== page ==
In our Spotlight Pick for this month, The Immortalists, four siblings visit a psychic renown for being able to foretell the day anyone will die. Is this knowledge a blessing, or a curse? Chloe Benjamin takes what could be a hokey premise and instead pens a provocative and deeply moving tale. Editorial Director Sarah Harrison Smith says that Benjamin, who is "only 28 years old...sets a high standard for realistic fiction in 2018 – and it’s only January."
Learn more about today's best books of the month releases below, or browse all of our favorites for January here.
How’s this for a thought*: America loves war. We know we shouldn’t, but it’s a compulsion. We manage the dissonance through the words we use to justify it. Sometimes we “stumble” into conflict, other times we’re “lured.” Once we’re there, the “quagmire” traps us, sucking at our boots along with millions, billions, and trillions of dollars, and thousands of lives. We’ve seen versions of this is Afghanistan and Iraq, but the template is Vietnam. Max Boot’s biography of CIA operative Edward Lansdale shows us that it didn’t necessarily have to turn out this way. Lansdale, AKA “the T.E. Lawrence of Asia,” had favored a “hearts and minds” approach in adversarial political landscapes, eschewing pure militarism as a panacea in global policy by introducing social and economic strategies to the mix. He’d experienced success with his philosophy in the Philippines, but in Vietnam, the deck—in the form of powerful generals and diplomats—was stacked against him; America doubled down on bombs and napalm, shoving Lansdale and his ideas to the margins. The Road Not Taken recalibrates the argument, and its strengths are (at least) three-fold: Boot’s research is deep and seemingly impeccable; the material is complex and dense, but it reads like a novel; and maybe most importantly, Boot—no liberal himself--refuses to bind himself with ideological constraints, opening nuanced pathways for reassessing this difficult history, especially in the context of current and looming conflcts. The only question: Is anybody listening? * h/t @adamjohnsonNYC --Jon Foro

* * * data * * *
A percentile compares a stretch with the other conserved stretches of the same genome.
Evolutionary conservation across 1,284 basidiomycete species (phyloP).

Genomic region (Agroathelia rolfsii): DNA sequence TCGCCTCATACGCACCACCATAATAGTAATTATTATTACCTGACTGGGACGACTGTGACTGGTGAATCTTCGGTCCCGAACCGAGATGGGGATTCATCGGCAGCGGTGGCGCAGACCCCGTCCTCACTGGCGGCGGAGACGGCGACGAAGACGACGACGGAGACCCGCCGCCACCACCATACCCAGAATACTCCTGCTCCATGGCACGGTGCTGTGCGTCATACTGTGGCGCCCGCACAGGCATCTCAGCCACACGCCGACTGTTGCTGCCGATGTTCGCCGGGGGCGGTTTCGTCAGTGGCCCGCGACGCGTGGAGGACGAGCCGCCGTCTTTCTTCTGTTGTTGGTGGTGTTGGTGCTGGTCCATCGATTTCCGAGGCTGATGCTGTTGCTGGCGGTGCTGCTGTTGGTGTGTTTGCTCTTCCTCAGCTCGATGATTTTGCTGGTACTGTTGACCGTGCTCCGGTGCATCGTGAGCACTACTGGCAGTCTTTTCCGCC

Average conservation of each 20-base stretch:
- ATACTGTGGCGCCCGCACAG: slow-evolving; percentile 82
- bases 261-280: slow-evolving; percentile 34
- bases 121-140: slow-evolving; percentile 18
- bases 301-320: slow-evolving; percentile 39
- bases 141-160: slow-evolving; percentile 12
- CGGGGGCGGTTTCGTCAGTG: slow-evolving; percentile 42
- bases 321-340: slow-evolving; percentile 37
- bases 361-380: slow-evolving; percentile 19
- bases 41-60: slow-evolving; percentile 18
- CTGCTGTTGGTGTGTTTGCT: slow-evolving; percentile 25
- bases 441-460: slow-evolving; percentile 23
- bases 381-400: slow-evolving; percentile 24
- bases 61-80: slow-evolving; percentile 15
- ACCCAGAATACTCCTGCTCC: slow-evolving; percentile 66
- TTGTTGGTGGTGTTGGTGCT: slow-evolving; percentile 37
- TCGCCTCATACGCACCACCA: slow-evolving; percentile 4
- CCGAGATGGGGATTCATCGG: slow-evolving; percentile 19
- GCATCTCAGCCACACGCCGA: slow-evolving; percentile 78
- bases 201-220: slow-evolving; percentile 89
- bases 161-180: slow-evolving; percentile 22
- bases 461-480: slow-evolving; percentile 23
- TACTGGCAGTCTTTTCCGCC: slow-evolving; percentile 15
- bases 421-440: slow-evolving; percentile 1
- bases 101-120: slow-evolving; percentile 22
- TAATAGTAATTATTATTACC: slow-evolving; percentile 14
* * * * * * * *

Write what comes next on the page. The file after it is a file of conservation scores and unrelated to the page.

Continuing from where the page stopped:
Set in 1920s Bombay, The Widows of a Malabar Hill introduces Perveen Mistry, Bombay’s first female solicitor, who works for her father’s law firm, handling contracts and estate work. When one of her father’s Muslim clients dies and the trustee of the estate submits paperwork, signed by his three widows, donating the bulk of their inheritance to charity, Perveen’s suspicions are aroused. The widows live in purdah, totally cut off from the outside world, and as she delves deeper into the secrets and betrayals in the house on Malabar Hill, what started as a routine inquiry quickly escalates to murder. Perveen has painful experience of the ways in which women’s voices can be silenced, and driven by personal tragedy to protect the rights of such women, even murder can’t deter her. Massey deftly evokes the sights, the sounds, and the heat of Bombay as her clever and determined heroine, aided by a large supporting cast of sharply-drawn characters, sidesteps both custom and danger to deliver justice. --Vannessa Cronin
How many of us come back from a lunch break with the best of intentions for an industrious end to the day, only to suffer the dreaded post-lunch slump? Pink lays out the scientific case for this phenomena, a peak, trough, and then recovery of energy levels and productivity seen in people worldwide, across all cultures and geographies. By being aware of one’s own chronotype, i.e. when they tend to experience peak and diminished performance, (for the record, I’m writing this review right before lunch), Pink argues readers can be more effective in choosing when to tackle a new project at work, when to give a big presentation, or even when to schedule a surgery. --Matt Fyffe